Victor W. Mbarika, Chetan S. Sankar, P. K. RajuDecision Sciences Journal of Innovative Education 1(2), Fall 2003
Studies have shown that it is difficult for people to deal with multicriteria decision-making situations. Information technology tools such as decision-support systems and expert systems have been developed in order to help them in such situations. Another tool that has been identified as helping managers understand complex engineering decision-making situations is multimedia instructional materials. This research investigates the perceptions of business versus engineering students on improvement of their higher-level cognitive skills when they participated in a multimedia-based case study that used an expert system to model a complex engineering and technical problem. Two groups of students, business and engineering, participated in an experiment, where they analyzed the case study and made their recommendations.
Two questionnaires measured their perceptions on the improvements achieved on different constructs.Astructural equations model was developed in order to test the research hypotheses with business students being the experimental group and the engineering students as a control group. The major findings are no significant relationship between student major and higher-order cognitive skills improvement, business students perceived more higher-order skills improvement compared to engineering students, both groups perceived an improvement in learning-driven factor, and business students valued learning-driven factors more compared to engineering students. These results show that multimedia instructional materials were perceived to be very useful in making multicriteria engineering and technical decisions.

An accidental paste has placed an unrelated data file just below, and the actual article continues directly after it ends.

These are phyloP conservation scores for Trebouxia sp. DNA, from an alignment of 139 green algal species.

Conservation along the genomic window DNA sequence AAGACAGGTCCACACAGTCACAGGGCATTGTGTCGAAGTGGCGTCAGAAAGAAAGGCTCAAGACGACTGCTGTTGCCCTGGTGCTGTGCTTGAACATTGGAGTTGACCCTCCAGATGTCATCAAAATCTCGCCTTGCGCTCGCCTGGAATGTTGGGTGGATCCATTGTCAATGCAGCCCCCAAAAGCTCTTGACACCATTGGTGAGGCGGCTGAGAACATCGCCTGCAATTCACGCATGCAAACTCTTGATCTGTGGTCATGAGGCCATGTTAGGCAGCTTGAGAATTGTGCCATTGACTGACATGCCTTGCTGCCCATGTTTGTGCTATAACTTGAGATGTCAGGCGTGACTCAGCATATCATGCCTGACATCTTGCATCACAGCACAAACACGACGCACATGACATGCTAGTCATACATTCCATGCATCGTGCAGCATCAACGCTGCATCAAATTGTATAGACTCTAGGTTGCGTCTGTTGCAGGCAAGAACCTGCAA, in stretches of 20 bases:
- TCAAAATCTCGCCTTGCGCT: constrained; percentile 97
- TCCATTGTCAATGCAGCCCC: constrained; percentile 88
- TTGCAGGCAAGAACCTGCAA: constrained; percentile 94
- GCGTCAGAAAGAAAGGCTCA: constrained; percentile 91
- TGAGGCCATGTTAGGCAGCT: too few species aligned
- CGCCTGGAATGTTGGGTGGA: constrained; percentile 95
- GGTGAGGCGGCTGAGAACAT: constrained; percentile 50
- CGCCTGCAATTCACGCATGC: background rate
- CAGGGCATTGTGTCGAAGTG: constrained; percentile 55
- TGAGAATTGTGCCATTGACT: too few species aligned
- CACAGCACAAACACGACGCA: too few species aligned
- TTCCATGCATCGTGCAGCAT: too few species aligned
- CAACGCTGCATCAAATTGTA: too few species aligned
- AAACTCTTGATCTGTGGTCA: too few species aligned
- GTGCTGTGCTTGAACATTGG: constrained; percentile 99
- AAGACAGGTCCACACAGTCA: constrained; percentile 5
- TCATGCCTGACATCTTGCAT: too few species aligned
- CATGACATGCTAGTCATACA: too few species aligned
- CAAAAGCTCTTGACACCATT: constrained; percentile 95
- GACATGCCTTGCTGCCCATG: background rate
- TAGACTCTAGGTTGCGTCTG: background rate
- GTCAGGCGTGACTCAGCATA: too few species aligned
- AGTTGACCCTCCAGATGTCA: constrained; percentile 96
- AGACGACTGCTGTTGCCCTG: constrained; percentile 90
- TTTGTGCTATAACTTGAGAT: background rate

This research was based upon work supported by the National Science Foundation under grant nos. DUE 9752353, 9950514, and 0089036. Any opinions, findings, and conclusions or recommendations expressed in this material are those of the author(s) and do not necessarily reflect the views of the National Science Foundation.